The Russian intervention, as President Barack Obama, al-Jubeir and everyone else involved understands, comes at a critical moment. Despite the relative passivity and ineptness of the United States in funding and training anti-Assad rebels, the dictator’s position was slowly eroding as he attempted to fight off multiple rebel groups of varying sectarian and ethnic stripes (everything from hard-core ISIS fighters to more “moderate” Sunnis to Syrian Kurds). For Putin, a man who says repeatedly—because he believes it—that the greatest “geopolitical catastrophe” of the 20th century was the demise of the Soviet Union.

But from Moscow’s perspective, there likely was more to it than that—much more. The move provides a foothold in a part of the world that the Soviet Union was kicked out of four decades ago. At a moment when the United States appears to be washing its hands of the increasingly bloody and chaotic region, it gives Russia an expanding military presence in the Mediterranean on the doorstep of a NATO ally (its newly established airfield at Latakia in eastern Syria sits just 75 miles from the border with Turkey), and the gambit may yet serve as leverage with the West as Putin seeks to get out from under economic sanctions imposed as a result of Moscow’s annexation of Crimea in Ukraine.

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Is Putin’s actions game-changing? Obama seemed less impressed—or less willing to congratulate the Kremlin on its cunning, at least in public. All this was done out of a position not of strength but of “weakness,” he said at a White House news conference in early October. “This is not a smart strategic move on Russia’s part.”

Throughout much of the Middle East, that declaration was met with howls of derision (for reasons that we will get to); at home, it was dismissed by many as petulant spin from a president who had been badly wrong-footed in this war. But whether Obama had been wrong-footed or not, the logic behind what he said is not obviously wrong. That Syria’s a snake pit couldn’t be more obvious. And it’s true, as sources in Moscow and the Middle East acknowledge, that if Russia decides more troops are needed to bolster its position, it may be drawn into a quagmire it can ill afford.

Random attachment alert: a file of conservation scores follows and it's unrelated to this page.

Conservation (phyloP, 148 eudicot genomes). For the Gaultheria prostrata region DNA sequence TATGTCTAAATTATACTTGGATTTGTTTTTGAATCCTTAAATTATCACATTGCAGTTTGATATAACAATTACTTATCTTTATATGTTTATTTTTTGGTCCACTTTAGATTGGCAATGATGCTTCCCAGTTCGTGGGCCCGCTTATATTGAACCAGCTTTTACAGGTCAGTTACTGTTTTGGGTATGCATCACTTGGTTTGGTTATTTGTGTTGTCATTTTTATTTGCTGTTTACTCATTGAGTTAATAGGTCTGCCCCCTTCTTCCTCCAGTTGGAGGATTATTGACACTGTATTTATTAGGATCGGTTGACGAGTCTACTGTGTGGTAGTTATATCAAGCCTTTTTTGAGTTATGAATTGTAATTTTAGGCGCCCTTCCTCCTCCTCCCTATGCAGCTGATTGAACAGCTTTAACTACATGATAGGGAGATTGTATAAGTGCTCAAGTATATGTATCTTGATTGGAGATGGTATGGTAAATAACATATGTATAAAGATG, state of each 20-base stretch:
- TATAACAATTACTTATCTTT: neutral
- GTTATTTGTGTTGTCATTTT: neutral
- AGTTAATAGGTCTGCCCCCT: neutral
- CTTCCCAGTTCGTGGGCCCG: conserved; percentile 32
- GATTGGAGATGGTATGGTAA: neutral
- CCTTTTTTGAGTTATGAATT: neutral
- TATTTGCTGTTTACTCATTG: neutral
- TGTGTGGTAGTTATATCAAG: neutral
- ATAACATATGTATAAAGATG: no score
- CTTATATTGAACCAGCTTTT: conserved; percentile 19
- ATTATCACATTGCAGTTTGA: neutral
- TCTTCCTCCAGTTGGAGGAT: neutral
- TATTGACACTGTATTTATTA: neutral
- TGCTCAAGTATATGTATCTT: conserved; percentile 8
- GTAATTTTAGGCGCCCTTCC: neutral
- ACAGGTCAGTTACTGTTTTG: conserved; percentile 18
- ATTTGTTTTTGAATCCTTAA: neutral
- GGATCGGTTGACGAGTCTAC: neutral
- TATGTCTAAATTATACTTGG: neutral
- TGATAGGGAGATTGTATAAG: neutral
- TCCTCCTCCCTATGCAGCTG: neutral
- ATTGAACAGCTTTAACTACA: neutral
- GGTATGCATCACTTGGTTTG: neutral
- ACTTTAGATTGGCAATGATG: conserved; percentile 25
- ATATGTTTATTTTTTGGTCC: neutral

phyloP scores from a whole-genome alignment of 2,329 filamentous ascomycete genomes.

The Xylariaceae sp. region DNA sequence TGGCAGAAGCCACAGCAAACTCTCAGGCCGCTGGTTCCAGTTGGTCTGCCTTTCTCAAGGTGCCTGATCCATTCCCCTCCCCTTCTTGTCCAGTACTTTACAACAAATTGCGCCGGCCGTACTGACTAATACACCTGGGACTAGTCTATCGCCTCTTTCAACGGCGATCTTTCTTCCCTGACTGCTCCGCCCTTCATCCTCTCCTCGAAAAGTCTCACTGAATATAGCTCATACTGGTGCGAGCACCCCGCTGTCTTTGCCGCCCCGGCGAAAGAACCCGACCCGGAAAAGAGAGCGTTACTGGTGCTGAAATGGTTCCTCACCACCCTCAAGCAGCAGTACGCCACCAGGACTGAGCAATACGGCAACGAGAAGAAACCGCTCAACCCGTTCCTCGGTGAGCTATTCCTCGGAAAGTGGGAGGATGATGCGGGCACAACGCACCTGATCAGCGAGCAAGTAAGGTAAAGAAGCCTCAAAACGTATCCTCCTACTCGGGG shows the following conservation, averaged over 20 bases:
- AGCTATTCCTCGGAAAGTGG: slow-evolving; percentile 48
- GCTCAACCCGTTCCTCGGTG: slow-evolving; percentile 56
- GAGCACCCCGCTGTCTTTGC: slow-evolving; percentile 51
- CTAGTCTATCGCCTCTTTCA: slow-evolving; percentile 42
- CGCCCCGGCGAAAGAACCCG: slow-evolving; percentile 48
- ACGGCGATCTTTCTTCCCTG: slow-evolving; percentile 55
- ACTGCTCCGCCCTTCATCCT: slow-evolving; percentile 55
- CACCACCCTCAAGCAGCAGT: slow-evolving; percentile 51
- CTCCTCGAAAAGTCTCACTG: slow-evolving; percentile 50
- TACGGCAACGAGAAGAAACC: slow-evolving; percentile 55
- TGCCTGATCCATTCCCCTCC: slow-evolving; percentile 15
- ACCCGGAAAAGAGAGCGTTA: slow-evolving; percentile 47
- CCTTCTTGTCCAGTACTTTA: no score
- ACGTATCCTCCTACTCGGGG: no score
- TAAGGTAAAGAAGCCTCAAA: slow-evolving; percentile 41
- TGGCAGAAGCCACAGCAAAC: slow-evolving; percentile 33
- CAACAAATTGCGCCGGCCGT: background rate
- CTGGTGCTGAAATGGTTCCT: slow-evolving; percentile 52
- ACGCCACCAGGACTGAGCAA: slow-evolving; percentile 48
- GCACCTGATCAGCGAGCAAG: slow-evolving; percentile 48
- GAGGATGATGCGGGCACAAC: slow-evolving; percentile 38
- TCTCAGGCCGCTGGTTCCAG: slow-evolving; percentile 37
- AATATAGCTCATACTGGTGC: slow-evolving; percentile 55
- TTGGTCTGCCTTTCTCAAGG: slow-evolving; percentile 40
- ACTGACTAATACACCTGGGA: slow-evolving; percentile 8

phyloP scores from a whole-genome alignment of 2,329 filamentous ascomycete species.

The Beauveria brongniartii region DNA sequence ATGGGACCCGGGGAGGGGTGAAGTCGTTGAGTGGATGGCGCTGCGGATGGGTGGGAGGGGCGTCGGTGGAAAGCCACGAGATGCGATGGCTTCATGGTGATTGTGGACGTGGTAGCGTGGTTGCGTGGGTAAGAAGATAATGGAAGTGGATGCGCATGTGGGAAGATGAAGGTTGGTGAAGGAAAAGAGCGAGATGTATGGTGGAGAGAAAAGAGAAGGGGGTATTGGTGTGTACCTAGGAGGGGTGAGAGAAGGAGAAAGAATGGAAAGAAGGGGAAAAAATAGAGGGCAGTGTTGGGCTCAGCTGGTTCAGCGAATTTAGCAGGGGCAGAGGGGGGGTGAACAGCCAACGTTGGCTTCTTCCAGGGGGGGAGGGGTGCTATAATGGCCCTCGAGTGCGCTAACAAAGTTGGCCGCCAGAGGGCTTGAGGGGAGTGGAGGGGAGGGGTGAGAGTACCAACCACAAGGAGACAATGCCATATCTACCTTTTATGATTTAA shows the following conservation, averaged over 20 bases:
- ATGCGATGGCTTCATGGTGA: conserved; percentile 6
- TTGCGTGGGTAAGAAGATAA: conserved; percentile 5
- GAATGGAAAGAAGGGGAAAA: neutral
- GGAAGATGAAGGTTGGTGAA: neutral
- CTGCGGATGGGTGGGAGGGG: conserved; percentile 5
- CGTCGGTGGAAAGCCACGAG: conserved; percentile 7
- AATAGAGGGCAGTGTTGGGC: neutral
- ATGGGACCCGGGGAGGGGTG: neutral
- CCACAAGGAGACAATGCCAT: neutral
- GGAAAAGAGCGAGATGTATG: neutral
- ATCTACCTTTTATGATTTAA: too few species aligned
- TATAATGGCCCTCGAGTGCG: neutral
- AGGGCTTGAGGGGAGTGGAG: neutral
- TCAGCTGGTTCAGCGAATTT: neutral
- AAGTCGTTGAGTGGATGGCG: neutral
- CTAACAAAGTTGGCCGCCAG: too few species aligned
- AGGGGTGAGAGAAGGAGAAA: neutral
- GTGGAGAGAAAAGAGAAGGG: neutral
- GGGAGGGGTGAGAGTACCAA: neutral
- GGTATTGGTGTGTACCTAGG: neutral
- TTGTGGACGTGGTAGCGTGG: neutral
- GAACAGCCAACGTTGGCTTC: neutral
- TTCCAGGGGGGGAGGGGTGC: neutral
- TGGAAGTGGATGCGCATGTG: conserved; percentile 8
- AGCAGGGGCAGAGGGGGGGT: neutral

Despite a still-grim economy in Russia, Putin remains popular in his country. Most of what he does to show that Moscow is a serious player on the world stage only buttresses that good opinion. But the public appetite for a war against anti-Assad rebels in Syria appears limited, to say the least.

In Sunni Arab capitals around the Middle East, one word is being uttered with increasing frequency: “Afghanistan.” Not the ongoing post-9/11 U.S. war there, but the one before it: when the mighty Soviet army was driven out by jihadi rebels (who were funded by Saudi Arabia and other Gulf Arab states) and armed by the United States. As a student of what is known in Russia as the “catastrophe,” Putin knows that the humiliating Soviet withdrawal came in 1989, after a decade of war.

By 1992, his beloved Soviet Union ceased to exist. He also knows that the same countries that aided the Afghan rebels in the 1980s are now funding anti-Assad rebel groups.

So should the United States just say, “After you, Vladimir Vladimirovich? Be our guest! Syria’s all yours,” as GOP presidential front-runner Donald Trump, among others, has advocated? If at least part of Putin’s plan is to combat ISIS—which, after all, the U.S. seeks to “degrade and destroy”—shouldn’t we welcome Moscow’s intervention, as Secretary of State John Kerry indicated Washington might?

The reasons why that’s probably a terrible idea are numerous. The deployment of the Russian military and increased Iranian ground forces means Assad can stay in power for as long as his two patrons desire. At the same time, there is also little evidence that the axis supporting Assad has the wherewithal to crush the Sunni-backed rebel groups.